Love Letter to the NHS
National Theatre Wales , Llandrindod, Haverfordwest, Wrexham, Tredegar, Carmarthen et al , July-31-18
The productions have, on average, been well received. As for the one that was selected to play Aberaeron and Haverfordwest, a reviewer is just one set of eyes and ears. The track record of criticism shows that anyone is well capable of being cloth-eared and addle-headed.
Sandra Bendelow, Scriptography founder, was at the second of the four performances. Hers is a voice to be respected and her verdict “theatre at its finest” should stand as the critical record.
Elsewhere, audiences have obviously been treated to fine work. All art-making is a risk. But if risk is to be managed, then it was likely that Peter Cox and Llion Williams, Alan Harris and Alexandria Riley were pretty much set to deliver magic. But then Cox and Harris are dramatists who have served their dues.
Kevin Johnson for Get the Chance and Jafar Iqbal for Wales Arts Review were wowed by “For All I Care”. Kevin Johnson was at Llandrindod Wells to applaud “the Stick Maker Tales.” Jafar Iqbal was also complimentary about “As Long as the Heart Beats” but less so for “Come Back Tomorrow.”
A London paper managed to get to what was intended to be a big event. Kate Wyver was at “Come Back Tomorrow” for “the Guardian” with rare words in the reviews of Wales: “Gloria…a member of the Windrush generation..Her husband trips from one job to another, moving to Swansea with the idea that the Welsh are friendlier than the English. But it doesn’t seem so. Spat at, yelled at and recoiled from on her daily rounds, Gloria learns the difference between a scream of pain and one of anger…the racist insults Gloria faced have spilled through time undeterred. Preparing to hand in her resignation, Judy’s compassion slips.”
It says something that the company has had to go to a playwright, a terrific one, from Notting Hill to get this script. The other events may have left an imprint somewhere. But “Peggy’s Song” and “Laughter is the Best Medicine” appear to have received no critical response. The one report from “Touch” was guarded.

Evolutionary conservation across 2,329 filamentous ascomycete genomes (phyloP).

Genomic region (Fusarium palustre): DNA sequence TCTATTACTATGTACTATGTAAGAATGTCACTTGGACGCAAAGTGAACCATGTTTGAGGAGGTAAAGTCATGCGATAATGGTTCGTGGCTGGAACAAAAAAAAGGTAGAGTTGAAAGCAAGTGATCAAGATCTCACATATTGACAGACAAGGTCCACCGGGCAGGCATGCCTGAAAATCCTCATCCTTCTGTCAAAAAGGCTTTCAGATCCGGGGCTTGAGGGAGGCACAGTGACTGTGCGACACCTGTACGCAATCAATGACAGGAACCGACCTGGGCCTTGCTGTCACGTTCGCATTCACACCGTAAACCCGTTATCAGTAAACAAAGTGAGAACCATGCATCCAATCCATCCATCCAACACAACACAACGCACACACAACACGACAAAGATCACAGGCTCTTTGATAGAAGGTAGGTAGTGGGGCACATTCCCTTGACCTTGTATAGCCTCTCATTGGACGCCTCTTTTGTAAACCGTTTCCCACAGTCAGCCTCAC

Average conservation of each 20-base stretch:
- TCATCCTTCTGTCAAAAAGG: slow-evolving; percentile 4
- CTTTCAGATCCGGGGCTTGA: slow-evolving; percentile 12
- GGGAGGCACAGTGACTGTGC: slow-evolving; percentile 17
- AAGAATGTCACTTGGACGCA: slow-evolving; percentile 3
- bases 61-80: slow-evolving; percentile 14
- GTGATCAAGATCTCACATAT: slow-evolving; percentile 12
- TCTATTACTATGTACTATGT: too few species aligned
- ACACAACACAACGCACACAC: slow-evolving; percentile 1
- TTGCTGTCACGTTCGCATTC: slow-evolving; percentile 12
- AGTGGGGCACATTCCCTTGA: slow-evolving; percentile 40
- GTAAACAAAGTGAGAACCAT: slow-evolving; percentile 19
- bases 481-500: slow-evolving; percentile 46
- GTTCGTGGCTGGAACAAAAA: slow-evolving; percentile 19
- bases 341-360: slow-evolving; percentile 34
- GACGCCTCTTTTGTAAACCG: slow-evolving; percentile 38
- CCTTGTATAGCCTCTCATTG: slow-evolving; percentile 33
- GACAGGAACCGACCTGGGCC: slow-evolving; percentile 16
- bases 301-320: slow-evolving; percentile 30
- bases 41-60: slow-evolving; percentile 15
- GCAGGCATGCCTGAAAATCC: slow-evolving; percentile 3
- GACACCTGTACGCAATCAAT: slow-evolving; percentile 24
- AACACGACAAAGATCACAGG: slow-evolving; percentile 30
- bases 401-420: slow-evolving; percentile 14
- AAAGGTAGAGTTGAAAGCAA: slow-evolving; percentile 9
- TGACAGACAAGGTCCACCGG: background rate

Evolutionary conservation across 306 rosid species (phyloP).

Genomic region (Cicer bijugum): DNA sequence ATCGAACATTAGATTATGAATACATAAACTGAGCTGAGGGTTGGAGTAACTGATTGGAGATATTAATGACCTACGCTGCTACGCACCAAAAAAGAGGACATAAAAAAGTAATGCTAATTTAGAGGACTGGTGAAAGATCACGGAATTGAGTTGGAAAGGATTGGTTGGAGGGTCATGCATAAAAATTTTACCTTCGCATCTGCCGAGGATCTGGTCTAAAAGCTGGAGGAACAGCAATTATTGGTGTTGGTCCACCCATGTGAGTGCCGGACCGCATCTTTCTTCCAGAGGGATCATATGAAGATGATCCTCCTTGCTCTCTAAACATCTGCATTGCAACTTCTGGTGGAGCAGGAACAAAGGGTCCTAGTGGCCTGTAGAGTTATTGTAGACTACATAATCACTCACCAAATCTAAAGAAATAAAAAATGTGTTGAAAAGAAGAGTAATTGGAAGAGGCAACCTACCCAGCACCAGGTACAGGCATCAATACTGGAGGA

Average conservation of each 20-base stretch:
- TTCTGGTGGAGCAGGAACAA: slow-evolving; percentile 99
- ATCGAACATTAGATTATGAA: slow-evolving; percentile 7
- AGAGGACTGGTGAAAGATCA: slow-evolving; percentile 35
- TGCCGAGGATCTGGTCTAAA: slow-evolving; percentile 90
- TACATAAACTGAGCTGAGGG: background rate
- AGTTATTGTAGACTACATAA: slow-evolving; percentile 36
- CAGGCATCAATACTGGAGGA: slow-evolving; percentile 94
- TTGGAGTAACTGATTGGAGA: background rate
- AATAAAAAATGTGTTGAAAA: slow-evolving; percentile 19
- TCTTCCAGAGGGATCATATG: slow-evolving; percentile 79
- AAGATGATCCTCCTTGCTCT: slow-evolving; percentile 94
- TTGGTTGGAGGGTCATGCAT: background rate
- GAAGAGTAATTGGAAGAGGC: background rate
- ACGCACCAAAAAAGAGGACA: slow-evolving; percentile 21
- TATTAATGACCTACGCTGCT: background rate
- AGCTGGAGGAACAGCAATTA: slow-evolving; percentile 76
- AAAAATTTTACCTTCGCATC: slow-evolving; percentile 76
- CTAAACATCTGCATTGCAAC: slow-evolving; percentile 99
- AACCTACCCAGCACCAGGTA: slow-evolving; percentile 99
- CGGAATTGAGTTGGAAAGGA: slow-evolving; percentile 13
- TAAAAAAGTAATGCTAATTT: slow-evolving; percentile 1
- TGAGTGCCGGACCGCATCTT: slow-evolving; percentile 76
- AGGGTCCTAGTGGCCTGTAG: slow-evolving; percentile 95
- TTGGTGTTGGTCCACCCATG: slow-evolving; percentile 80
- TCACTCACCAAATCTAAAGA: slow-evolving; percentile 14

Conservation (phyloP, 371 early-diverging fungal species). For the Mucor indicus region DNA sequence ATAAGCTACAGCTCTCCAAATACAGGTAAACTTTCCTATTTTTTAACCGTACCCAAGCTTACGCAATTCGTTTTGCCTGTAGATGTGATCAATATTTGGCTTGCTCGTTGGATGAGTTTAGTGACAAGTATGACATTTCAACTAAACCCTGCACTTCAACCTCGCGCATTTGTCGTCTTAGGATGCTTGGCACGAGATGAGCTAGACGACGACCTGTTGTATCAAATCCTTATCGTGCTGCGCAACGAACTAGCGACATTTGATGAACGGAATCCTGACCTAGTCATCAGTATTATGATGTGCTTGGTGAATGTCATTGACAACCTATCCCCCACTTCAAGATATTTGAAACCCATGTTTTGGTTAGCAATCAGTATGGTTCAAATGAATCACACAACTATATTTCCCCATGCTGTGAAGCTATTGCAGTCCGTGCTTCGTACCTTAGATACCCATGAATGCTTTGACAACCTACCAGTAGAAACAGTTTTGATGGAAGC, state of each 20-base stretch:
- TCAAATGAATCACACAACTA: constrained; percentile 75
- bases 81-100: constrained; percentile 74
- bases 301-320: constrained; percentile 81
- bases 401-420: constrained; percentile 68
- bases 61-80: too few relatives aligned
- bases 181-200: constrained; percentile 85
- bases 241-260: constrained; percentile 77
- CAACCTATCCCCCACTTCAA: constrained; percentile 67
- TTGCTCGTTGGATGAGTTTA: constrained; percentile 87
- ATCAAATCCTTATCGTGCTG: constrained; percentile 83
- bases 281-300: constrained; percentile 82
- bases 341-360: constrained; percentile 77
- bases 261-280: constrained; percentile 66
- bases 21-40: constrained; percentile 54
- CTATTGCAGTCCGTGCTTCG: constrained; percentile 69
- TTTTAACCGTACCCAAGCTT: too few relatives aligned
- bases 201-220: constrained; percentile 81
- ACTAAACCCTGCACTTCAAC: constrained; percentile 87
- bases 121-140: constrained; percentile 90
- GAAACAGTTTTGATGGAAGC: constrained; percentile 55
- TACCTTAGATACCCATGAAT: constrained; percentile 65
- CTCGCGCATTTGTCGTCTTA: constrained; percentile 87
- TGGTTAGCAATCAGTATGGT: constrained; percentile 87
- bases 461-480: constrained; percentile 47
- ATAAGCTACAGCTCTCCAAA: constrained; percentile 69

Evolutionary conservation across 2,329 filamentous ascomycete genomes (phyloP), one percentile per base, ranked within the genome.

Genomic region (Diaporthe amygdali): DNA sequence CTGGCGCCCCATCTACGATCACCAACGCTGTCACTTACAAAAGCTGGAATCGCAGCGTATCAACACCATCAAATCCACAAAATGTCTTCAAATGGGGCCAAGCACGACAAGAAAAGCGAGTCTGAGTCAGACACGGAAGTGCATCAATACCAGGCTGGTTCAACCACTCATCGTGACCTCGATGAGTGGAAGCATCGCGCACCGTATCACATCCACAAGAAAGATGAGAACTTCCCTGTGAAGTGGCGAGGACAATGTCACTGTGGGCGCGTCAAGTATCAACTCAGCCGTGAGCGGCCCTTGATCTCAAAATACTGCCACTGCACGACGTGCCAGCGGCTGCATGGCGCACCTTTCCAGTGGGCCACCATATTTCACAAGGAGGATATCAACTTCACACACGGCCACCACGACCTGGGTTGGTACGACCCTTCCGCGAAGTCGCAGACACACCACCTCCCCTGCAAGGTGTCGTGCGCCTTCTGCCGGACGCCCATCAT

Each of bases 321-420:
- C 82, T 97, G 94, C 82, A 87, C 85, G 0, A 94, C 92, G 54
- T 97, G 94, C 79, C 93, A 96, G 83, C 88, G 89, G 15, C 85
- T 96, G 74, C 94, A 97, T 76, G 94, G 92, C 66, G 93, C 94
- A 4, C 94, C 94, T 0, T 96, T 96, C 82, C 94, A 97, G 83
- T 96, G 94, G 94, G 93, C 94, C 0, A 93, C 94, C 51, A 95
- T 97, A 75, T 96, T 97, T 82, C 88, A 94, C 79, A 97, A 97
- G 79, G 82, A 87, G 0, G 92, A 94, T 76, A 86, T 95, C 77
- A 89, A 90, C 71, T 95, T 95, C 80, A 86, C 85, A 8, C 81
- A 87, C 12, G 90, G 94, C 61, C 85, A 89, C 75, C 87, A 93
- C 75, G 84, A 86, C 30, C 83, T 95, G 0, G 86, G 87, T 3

A notable aspect of the company is the continuity that transcends any particular management. Obviously no meeting was ever convened to propose “let’s have a show in Aberaeron which no-one in Aberaeron sees” – of the 16 who were there, none were recognisable as being from the town itself. There is an irony that theatre – where much responsibility has been taken on by men from television – is held to account in the language from that jungle of an industry – the ratings are poor.
A multi-location event like this should have been seen by a lot of people. After ten years and investment in the brand the box office gross ought to have been £90,000 plus. That audience is not excessive – it would have represented playing to 0.21% of the population of Wales.
But the company has a tradition of minimal advertising, on and off, in the localities where it plays. Kirsty Sedgeman, in the only book so far on the company, records the practice in 2010 and it has been noted since. The signals are that box office has never mattered too much. In 2018 it may be surmised that the same thumbs-up to minimising audience was signalled as the norm. But box office is not just about cash, it is about participation, it is about us.
In Gwynedd, millions have been spent on a prestige venue. Millions have been spent on a national producing company in Cardiff. When one comes to the other it is in order to play to 30 people. Twice. Brad Channer reported the same from the Royal Gwent Hospital July 23rd for Art Scene in Wales. He too took a dissenting view. “I felt very trapped and force-fed one opinion on the NHS. It was also an extremely small capacity audience event so another example of our generously funded English-language National Theatre only reaching very limited numbers of people.”
The visit to Bangor has the same motivation as the last visit, the walk up the Watkin Path. Its purpose is that a scorecard in Cardiff may record a connection with the north. But the connection with the people of Gwynedd is zero, similar to the visit to Ceredigion in the winter. Pontrhydfendigaid – no public transport, no matinees – was chosen for its convenience for one of the makers’ university day job in Aberystwyth. The source of this admission of venue choice was the company itself.
There is a difference between 2018 and 2014. The company in the Snowdonia National Park is remembered for leaving its mark. In Bangor in 2018 there is a difference: no spray paint has been left on the roof of Pontio.
For the full article visit http://www.theatre-wales.co.uk/reviews/reviews_details.asp?reviewID=4095